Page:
Part of the challenge you will have (and all the other suggestions you have received thus far are all spot on) will be with your measurement system.  When you look at the Xs (e.g. did the presentation go well, did the person smile at the customer, etc….), it can be hard to be consistent in the definitions of these.  I might think that the presentation goes well if I simply get through all the slides, whereas someone else may think it went well if he only got to the third slide but had a deep and meaningful conversation arout your product/service with the customer.  Even if you have a small sales force, ensuring consistency of scoring these attributes over time can be difficult and will require some careful definitions and training to be sure everyone recording data can be consistent.  For this reason, you may want to look carefully at the Xs you identify to see how measurable they are.  There may be some hidden Xs (like someone’s personality or even the smell of their cologne/perfume) that may be a factor but that you may either be unaware of or find difficult to measure.
    This is a good application of DMAIC, especially if your product/service is fairly straghtforward and not something hugely complex like ERP software systems or something like that.
    As I say that, maybe another category of Xs to look at is on the side of the customer.  For example:  did you not make the sale because the customer is distracted with somethign going on in their business or industry, did they just have layoffs or have they just made a large expenditure on some other item.  Do you know if they have spoken with your competitors or have they considered any substitutes for your product, etc.  Obviously, these are things you cannot control, but if you can see them coming and know that the presence or absence of any of these factors affects your ability to make a sale, then you would want to consider it in your data.
    Best regards,
    GP

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    #174188

    Erik L
    Participant

    pete,
    If you’d like a very good general reference text, I highly encourage that you look into Applied Linear Statistical Models, by Neter, Kutner, et al.  This is a very complete coverage with many examples of data sets along the lines that you are interested in pursuing. 
    Another item to throw into the mix.  Is going to be assessing the strength of any relationshilps observed from ‘passive’ tools/techniques-such as ANOVA and regression.  The most powerful tool that you have in your hip pocket to strengthen the argument for causality would be randomization.  I’ll give you a for instance.  Let’s say that you are looking at whether time in sales school influences revenue generated by the sales force.  One could then apply a 4-week program for West Coast sales force, 8-week for Central sales force, and 12-week for East coast sales force.  If a relationship develops, can we really peg the length of the sales training as the ’cause’?  Perhaps-to no.  However, if you randomly assigned new sales force recruite from across the country to one of the training variants and then you saw a difference in revenue generated you would have a much more concrete basis to work from.  Remember the basic experimental rule….”block known sources of difference and randomize against those that you don’t know…”  Hope that helps.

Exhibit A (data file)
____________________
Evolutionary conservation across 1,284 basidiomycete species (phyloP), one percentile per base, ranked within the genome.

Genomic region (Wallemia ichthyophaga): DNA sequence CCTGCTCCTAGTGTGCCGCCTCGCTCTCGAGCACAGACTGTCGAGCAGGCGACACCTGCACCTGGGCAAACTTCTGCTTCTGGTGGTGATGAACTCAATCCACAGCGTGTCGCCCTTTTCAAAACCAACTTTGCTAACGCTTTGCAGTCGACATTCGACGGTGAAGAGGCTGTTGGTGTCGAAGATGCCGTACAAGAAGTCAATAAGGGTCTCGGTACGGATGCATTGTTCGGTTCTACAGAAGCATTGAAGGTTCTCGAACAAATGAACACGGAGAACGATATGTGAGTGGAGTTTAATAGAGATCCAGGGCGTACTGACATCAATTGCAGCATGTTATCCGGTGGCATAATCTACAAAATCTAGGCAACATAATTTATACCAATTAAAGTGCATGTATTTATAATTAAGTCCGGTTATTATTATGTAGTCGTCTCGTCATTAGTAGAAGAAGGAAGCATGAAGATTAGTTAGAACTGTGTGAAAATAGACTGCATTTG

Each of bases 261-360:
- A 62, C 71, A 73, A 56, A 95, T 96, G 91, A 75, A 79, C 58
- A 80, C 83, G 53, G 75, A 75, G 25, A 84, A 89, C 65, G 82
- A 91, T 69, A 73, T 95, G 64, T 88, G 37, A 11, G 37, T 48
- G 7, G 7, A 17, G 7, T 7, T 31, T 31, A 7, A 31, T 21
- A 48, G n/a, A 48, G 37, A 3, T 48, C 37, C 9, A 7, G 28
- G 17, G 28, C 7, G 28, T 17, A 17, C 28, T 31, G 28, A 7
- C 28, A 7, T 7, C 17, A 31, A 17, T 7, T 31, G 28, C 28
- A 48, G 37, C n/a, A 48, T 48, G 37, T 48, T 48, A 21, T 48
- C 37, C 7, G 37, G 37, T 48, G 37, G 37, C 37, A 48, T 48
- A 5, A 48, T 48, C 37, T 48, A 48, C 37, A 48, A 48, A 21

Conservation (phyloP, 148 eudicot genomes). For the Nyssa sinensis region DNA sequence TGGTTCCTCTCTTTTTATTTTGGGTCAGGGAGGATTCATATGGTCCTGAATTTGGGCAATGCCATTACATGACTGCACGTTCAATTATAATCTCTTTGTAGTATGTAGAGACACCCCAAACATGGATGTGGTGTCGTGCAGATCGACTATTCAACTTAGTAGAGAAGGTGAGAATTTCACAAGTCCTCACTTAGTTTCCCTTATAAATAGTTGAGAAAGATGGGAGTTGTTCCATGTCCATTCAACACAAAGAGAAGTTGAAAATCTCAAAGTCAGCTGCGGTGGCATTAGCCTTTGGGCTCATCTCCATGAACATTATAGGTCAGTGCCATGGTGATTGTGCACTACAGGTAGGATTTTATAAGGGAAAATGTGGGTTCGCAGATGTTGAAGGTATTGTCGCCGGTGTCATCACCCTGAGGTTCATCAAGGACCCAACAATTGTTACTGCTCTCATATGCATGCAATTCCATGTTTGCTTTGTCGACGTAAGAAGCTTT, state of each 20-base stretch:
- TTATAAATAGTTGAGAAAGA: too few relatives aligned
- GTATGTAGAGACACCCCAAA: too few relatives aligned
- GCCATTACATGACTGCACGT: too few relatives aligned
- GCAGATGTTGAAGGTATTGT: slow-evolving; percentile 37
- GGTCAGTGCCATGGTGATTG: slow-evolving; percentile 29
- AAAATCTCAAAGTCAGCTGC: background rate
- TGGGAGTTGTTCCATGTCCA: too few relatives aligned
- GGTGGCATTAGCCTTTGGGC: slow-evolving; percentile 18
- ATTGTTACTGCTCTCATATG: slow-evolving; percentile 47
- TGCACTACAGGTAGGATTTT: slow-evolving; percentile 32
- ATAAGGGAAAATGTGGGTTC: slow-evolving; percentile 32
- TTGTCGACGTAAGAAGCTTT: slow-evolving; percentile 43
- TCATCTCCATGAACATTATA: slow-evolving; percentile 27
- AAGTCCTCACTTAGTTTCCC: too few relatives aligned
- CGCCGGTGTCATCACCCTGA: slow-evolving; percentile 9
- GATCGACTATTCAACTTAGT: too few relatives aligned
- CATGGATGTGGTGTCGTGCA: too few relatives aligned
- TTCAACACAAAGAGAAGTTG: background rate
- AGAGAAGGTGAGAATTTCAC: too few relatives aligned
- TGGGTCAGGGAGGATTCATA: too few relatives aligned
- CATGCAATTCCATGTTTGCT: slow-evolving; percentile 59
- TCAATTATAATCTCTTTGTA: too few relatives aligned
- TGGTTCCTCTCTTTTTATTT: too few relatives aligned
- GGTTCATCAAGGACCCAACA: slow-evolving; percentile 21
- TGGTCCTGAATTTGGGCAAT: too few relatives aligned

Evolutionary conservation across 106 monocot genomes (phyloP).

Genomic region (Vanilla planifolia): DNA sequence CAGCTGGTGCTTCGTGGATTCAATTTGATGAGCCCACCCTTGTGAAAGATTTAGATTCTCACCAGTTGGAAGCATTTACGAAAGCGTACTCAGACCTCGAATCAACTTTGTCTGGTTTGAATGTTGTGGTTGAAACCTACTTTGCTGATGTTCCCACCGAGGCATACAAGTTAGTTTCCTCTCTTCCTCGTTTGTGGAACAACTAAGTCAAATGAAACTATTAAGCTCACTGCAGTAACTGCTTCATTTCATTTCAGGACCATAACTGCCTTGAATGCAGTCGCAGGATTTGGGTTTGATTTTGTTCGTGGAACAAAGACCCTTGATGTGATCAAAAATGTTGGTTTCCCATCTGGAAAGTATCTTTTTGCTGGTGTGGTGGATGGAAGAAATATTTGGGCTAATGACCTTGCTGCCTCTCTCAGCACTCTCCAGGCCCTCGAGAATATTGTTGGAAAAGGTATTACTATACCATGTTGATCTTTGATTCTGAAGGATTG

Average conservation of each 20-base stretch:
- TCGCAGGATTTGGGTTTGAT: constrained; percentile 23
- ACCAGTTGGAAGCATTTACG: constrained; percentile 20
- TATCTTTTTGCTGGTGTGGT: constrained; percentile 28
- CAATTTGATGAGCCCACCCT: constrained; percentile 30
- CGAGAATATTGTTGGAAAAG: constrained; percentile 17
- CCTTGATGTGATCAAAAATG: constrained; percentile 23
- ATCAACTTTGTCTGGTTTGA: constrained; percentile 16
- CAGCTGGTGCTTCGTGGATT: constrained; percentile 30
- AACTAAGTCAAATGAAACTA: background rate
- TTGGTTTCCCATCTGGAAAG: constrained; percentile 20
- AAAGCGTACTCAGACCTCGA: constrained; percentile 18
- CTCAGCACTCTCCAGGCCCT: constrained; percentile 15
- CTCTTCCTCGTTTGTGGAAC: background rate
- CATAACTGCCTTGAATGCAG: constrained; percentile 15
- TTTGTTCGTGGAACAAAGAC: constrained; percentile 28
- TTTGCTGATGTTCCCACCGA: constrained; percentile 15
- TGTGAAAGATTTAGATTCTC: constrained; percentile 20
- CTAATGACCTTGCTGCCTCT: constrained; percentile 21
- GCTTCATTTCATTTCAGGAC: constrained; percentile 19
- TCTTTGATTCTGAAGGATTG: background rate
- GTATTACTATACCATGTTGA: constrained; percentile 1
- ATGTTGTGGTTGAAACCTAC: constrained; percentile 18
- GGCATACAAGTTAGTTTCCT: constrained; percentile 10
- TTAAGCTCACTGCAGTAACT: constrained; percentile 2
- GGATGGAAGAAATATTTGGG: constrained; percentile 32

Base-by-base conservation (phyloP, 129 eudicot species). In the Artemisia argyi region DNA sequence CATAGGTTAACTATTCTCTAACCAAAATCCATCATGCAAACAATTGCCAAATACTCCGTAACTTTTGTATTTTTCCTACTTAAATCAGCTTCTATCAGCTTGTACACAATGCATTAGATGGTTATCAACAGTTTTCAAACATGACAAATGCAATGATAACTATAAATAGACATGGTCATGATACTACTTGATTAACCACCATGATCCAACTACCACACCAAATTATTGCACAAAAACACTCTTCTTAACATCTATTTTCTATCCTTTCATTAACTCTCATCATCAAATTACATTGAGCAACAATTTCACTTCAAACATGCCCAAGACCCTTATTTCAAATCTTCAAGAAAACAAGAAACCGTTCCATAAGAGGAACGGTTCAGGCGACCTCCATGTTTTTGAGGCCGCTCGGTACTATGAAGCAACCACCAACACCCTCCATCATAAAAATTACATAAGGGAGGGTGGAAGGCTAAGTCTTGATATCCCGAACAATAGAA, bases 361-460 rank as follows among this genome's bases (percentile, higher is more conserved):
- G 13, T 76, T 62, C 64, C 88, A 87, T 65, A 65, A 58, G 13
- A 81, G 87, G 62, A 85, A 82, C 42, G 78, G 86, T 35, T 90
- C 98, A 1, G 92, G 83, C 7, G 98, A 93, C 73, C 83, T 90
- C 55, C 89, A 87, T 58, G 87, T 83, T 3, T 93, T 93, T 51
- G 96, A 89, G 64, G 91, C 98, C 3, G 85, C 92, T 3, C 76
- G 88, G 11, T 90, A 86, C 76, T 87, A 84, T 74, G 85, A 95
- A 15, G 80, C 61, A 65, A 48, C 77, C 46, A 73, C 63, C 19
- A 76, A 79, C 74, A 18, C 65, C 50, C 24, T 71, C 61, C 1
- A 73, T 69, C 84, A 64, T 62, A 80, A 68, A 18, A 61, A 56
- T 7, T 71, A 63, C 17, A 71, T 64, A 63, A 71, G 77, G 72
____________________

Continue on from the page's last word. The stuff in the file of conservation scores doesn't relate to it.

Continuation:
Regards,
    Erik
     

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    #174195

    Alex Campos
    Participant

    I personally like “Lean Six Sigma for Service” by Michael George. It has a lot of examples and it’s a very easy lecture, specially for basic training levels.
    As for your questions, these are my comments:
    * When process mapping you have to be careful to differentiate between your company as a supplier to someone else and your own suppliers. I would recommend to place yourself in the Process area and to think about who your suppliers are in the Supplier area. Also be careful not to mix what you expect out of the process with whatever the customer expects as an Output (maybe you expect a contract, be he might be expecting a quick solution).
    * Your CTQ definition must be expressed based on your VOC analysis. In this case it sounds as if you are your own process owner, therefore you must decide what is critical for to obtain as results of the project (more customers? more money? less cost? quicker sales?).
    * I usually take 1 year back to measure performance, but it also depends on how easily available the information is and how stable your process has been. I would recomment that you at least take a couple of months more in consideration (specially if your sales are affected by cyclic effects).
    * Before you get into distributions I would warn you about running statistically fancy analysis without knowing what to use them for. Perhaps from your Pareto you can already see what the problem is and then you can start generating several options as improvent actions.
    One more word of advice: You should always go to the Gemba, this means observing and talking to the people doing the work, your customers, your sellers, etc and try to obtain their own opinion. This may give you a lot of insight about what really is going on, much better than looking at a bunch of data (take a look at the post regarding reliability of the information and people perceptions).

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    #174242

    Bryan
    Participant

    Pete – Take a read through of this link: https://www.isixsigma.com/library/content/c041011a.asp
     

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    #174456

    rmukeshgupta
    Member

    I am also trying to put the Six sigma to work on a sales process. Any inputs from the experts will be greatly appreciated
     

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    #174496

    Stanly
    Member

    I have all that stuff but I’m not going to share it with anybody  (based on bad experience in the past)

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    #174509

    Mikel
    Member

    Stanly,Change your name back to Dog Sxxt – you are getting dumber and
    embarrassing me with your stupidity.